Directed by Andrea Arnold
Released September 30, 2016
A film’s runtime often has nothing to do with its content, but sometimes it can be telling. Data shows that films tend to be about two hours in length, on average, and therefore two hours and forty-three minutes can be considered a real outlier. What that means is either that little editing was done and much of the original footage was preserved, or that this is an epic story that requires time to be told. “American Honey” is not an action film or a period saga, but instead an immensely compelling exploration of one young woman’s freewheeling tour around the country with her entire future ahead of her.
Star (Sasha Lane) is first introduced hitchhiking on the side of a street with two young children to whom she acts as a mother despite not being all that much older than them. In the parking lot of a supermarket, she meets Jake (Shia LaBeouf), a free spirit with a wild look in his eyes who rides around in a van with a group of other aimless teenagers selling magazines under the leadership of the alluring, bossy Krystal (Riley Keough). Seeing a chance to get away from an abusive home and dead-end future, Star ditches her kids and boards the van en route to Kansas City and beyond, just hoping to experience something that will give her hope for what might lie ahead.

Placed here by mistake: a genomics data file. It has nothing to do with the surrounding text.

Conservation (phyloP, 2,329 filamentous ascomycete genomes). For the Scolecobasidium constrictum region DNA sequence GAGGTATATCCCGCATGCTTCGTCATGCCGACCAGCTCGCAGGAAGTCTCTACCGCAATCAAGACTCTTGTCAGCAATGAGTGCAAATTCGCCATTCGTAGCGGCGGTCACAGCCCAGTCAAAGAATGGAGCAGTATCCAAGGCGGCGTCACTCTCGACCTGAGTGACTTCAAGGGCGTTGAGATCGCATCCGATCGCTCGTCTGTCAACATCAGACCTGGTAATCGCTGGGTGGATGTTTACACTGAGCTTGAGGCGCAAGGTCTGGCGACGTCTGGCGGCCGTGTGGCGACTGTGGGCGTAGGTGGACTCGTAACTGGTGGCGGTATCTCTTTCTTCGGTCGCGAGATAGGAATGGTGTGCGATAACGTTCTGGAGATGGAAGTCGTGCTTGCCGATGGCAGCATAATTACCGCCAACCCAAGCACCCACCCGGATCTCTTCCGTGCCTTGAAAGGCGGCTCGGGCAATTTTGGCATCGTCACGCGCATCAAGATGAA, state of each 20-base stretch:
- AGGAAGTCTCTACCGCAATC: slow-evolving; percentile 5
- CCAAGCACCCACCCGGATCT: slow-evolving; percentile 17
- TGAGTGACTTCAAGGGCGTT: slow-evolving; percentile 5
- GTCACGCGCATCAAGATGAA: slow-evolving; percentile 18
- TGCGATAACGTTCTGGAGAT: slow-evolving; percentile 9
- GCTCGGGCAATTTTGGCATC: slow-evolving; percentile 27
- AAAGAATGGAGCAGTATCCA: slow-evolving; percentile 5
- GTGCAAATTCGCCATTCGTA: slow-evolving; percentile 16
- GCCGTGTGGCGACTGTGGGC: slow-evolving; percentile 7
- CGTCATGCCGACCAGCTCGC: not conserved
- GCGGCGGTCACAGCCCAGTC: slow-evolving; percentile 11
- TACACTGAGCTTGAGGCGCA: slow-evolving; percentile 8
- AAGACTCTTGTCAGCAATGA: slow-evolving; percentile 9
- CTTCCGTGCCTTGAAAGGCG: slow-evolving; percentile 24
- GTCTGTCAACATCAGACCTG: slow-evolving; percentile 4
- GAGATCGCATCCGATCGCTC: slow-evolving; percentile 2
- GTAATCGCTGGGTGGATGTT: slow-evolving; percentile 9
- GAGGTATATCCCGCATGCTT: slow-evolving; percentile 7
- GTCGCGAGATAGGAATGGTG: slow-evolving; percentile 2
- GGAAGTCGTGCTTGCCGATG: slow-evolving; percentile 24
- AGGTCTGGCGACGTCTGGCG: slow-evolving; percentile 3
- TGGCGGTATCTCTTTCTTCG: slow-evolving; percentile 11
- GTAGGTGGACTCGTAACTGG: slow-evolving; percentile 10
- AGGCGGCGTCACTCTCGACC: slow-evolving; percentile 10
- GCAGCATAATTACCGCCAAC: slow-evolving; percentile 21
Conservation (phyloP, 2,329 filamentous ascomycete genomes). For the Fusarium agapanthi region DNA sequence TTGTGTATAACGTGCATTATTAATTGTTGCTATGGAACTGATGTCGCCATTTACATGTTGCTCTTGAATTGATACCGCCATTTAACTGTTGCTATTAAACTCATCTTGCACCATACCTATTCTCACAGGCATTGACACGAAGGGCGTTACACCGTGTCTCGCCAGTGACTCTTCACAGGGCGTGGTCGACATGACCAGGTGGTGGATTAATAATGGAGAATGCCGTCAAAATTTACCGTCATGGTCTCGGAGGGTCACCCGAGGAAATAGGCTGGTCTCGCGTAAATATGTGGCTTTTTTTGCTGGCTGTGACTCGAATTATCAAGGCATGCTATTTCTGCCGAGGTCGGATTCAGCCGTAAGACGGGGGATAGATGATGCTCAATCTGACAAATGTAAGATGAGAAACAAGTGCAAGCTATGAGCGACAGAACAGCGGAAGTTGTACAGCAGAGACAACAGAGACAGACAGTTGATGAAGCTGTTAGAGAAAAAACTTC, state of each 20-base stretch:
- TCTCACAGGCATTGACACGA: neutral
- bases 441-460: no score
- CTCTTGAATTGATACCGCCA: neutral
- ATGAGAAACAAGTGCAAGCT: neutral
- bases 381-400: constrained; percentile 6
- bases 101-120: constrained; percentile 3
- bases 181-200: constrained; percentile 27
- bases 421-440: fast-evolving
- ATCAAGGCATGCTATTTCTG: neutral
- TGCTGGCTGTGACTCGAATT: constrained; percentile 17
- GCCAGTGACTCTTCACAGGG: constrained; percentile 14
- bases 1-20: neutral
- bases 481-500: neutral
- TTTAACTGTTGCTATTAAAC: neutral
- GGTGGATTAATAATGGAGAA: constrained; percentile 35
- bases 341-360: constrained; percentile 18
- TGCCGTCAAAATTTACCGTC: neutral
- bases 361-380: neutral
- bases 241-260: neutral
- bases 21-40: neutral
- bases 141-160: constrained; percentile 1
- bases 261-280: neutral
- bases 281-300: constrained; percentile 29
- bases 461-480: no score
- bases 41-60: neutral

Star is a fascinating protagonist, defined by strong opinions about how people should be treated but rarely put to practical use in a consistent manner. She immediately tells a haughty Krystal that she can be trusted and then oversleeps her first morning on the job, and sabotages Jake’s strategy during a joint magazine sale attempt when she feels that his methods are untruthful and malignant. More than anything, Star doesn’t know who she wants to be yet, but this journey is all about the exploration and not having anyone tell her what she is supposed to do.
Lane is a true find, exhibiting a prickly spark very worthy of positive comparison to Katie Jarvis, the lead in director Andrea Arnold’s equally enticing “Fish Tank.” She makes it easy to root for her even if most of her decisions aren’t admirable or commendable. LaBeouf and Keough offer a marvelous kind of dazed support in their respective roles, both so committed to their work and just as insistent on living a casual, free-wheeling life filled with drugs and built on not putting down roots or accepting reality. The three of them define the film’s style, a magnificent road movie prone to musical outbursts and truly letting its plot take it in any direction at a moment’s notice. Like its protagonist, “American Honey” is a hypnotic, mesmerizing, immensely intriguing experience that leaves a lasting impression.